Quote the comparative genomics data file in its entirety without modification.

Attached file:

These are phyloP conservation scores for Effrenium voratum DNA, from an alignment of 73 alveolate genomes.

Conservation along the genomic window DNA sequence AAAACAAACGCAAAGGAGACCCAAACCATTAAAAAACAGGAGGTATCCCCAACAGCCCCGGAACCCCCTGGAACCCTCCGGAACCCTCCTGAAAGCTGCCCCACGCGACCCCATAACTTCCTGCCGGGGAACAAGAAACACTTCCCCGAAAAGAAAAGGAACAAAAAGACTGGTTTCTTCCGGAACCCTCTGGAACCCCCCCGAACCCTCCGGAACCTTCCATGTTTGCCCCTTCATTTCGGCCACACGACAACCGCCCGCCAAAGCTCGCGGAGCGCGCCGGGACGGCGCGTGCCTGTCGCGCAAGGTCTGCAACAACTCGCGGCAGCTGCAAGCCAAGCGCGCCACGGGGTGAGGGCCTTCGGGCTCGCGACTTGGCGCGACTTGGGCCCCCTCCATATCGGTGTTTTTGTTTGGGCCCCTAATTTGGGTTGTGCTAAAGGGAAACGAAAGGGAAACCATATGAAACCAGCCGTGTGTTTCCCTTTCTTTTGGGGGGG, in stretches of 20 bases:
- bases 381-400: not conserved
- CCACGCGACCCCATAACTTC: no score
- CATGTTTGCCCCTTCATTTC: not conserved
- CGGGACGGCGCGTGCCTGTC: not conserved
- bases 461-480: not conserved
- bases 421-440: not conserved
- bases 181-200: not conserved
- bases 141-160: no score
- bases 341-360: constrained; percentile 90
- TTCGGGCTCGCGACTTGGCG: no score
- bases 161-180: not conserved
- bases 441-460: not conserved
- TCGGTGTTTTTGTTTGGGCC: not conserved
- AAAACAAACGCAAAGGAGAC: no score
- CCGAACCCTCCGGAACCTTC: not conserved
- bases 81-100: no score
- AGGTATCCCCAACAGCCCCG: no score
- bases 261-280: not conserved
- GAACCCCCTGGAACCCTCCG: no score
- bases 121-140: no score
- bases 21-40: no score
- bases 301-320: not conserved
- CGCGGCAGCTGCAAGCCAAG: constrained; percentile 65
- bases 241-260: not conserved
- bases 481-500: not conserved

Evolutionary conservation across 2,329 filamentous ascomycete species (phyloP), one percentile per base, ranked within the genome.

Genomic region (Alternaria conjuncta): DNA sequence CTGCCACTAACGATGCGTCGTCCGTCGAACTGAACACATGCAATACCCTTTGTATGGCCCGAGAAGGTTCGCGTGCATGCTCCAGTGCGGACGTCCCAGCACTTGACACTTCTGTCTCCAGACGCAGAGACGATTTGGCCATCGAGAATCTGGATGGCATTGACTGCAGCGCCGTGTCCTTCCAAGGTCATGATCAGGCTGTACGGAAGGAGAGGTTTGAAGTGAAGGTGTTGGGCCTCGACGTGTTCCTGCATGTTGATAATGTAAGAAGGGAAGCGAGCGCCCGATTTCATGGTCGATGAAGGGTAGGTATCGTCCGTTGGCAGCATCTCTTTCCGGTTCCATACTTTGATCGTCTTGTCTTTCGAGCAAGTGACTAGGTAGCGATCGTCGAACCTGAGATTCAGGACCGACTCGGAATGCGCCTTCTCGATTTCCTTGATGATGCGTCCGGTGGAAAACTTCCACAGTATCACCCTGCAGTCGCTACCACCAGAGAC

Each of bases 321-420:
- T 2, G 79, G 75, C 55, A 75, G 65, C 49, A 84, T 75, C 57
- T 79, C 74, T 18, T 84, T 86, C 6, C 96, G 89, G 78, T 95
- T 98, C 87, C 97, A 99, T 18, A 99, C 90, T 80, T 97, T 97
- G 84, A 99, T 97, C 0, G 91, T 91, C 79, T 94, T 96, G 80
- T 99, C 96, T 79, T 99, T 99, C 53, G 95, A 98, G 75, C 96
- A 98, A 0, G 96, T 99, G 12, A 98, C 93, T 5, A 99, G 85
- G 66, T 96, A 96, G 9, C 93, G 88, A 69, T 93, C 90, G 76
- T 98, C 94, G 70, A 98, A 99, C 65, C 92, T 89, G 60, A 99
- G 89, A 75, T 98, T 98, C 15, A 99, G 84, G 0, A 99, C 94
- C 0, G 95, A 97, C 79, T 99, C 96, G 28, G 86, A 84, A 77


These are phyloP conservation scores for Effrenium voratum DNA, from an alignment of 73 alveolate genomes.

Conservation along the genomic window DNA sequence AAAACAAACGCAAAGGAGACCCAAACCATTAAAAAACAGGAGGTATCCCCAACAGCCCCGGAACCCCCTGGAACCCTCCGGAACCCTCCTGAAAGCTGCCCCACGCGACCCCATAACTTCCTGCCGGGGAACAAGAAACACTTCCCCGAAAAGAAAAGGAACAAAAAGACTGGTTTCTTCCGGAACCCTCTGGAACCCCCCCGAACCCTCCGGAACCTTCCATGTTTGCCCCTTCATTTCGGCCACACGACAACCGCCCGCCAAAGCTCGCGGAGCGCGCCGGGACGGCGCGTGCCTGTCGCGCAAGGTCTGCAACAACTCGCGGCAGCTGCAAGCCAAGCGCGCCACGGGGTGAGGGCCTTCGGGCTCGCGACTTGGCGCGACTTGGGCCCCCTCCATATCGGTGTTTTTGTTTGGGCCCCTAATTTGGGTTGTGCTAAAGGGAAACGAAAGGGAAACCATATGAAACCAGCCGTGTGTTTCCCTTTCTTTTGGGGGGG, in stretches of 20 bases:
- bases 381-400: not conserved
- CCACGCGACCCCATAACTTC: no score
- CATGTTTGCCCCTTCATTTC: not conserved
- CGGGACGGCGCGTGCCTGTC: not conserved
- bases 461-480: not conserved
- bases 421-440: not conserved
- bases 181-200: not conserved
- bases 141-160: no score
- bases 341-360: constrained; percentile 90
- TTCGGGCTCGCGACTTGGCG: no score
- bases 161-180: not conserved
- bases 441-460: not conserved
- TCGGTGTTTTTGTTTGGGCC: not conserved
- AAAACAAACGCAAAGGAGAC: no score
- CCGAACCCTCCGGAACCTTC: not conserved
- bases 81-100: no score
- AGGTATCCCCAACAGCCCCG: no score
- bases 261-280: not conserved
- GAACCCCCTGGAACCCTCCG: no score
- bases 121-140: no score
- bases 21-40: no score
- bases 301-320: not conserved
- CGCGGCAGCTGCAAGCCAAG: constrained; percentile 65
- bases 241-260: not conserved
- bases 481-500: not conserved

Evolutionary conservation across 2,329 filamentous ascomycete species (phyloP), one percentile per base, ranked within the genome.

Genomic region (Alternaria conjuncta): DNA sequence CTGCCACTAACGATGCGTCGTCCGTCGAACTGAACACATGCAATACCCTTTGTATGGCCCGAGAAGGTTCGCGTGCATGCTCCAGTGCGGACGTCCCAGCACTTGACACTTCTGTCTCCAGACGCAGAGACGATTTGGCCATCGAGAATCTGGATGGCATTGACTGCAGCGCCGTGTCCTTCCAAGGTCATGATCAGGCTGTACGGAAGGAGAGGTTTGAAGTGAAGGTGTTGGGCCTCGACGTGTTCCTGCATGTTGATAATGTAAGAAGGGAAGCGAGCGCCCGATTTCATGGTCGATGAAGGGTAGGTATCGTCCGTTGGCAGCATCTCTTTCCGGTTCCATACTTTGATCGTCTTGTCTTTCGAGCAAGTGACTAGGTAGCGATCGTCGAACCTGAGATTCAGGACCGACTCGGAATGCGCCTTCTCGATTTCCTTGATGATGCGTCCGGTGGAAAACTTCCACAGTATCACCCTGCAGTCGCTACCACCAGAGAC

Each of bases 321-420:
- T 2, G 79, G 75, C 55, A 75, G 65, C 49, A 84, T 75, C 57
- T 79, C 74, T 18, T 84, T 86, C 6, C 96, G 89, G 78, T 95
- T 98, C 87, C 97, A 99, T 18, A 99, C 90, T 80, T 97, T 97
- G 84, A 99, T 97, C 0, G 91, T 91, C 79, T 94, T 96, G 80
- T 99, C 96, T 79, T 99, T 99, C 53, G 95, A 98, G 75, C 96
- A 98, A 0, G 96, T 99, G 12, A 98, C 93, T 5, A 99, G 85
- G 66, T 96, A 96, G 9, C 93, G 88, A 69, T 93, C 90, G 76
- T 98, C 94, G 70, A 98, A 99, C 65, C 92, T 89, G 60, A 99
- G 89, A 75, T 98, T 98, C 15, A 99, G 84, G 0, A 99, C 94
- C 0, G 95, A 97, C 79, T 99, C 96, G 28, G 86, A 84, A 77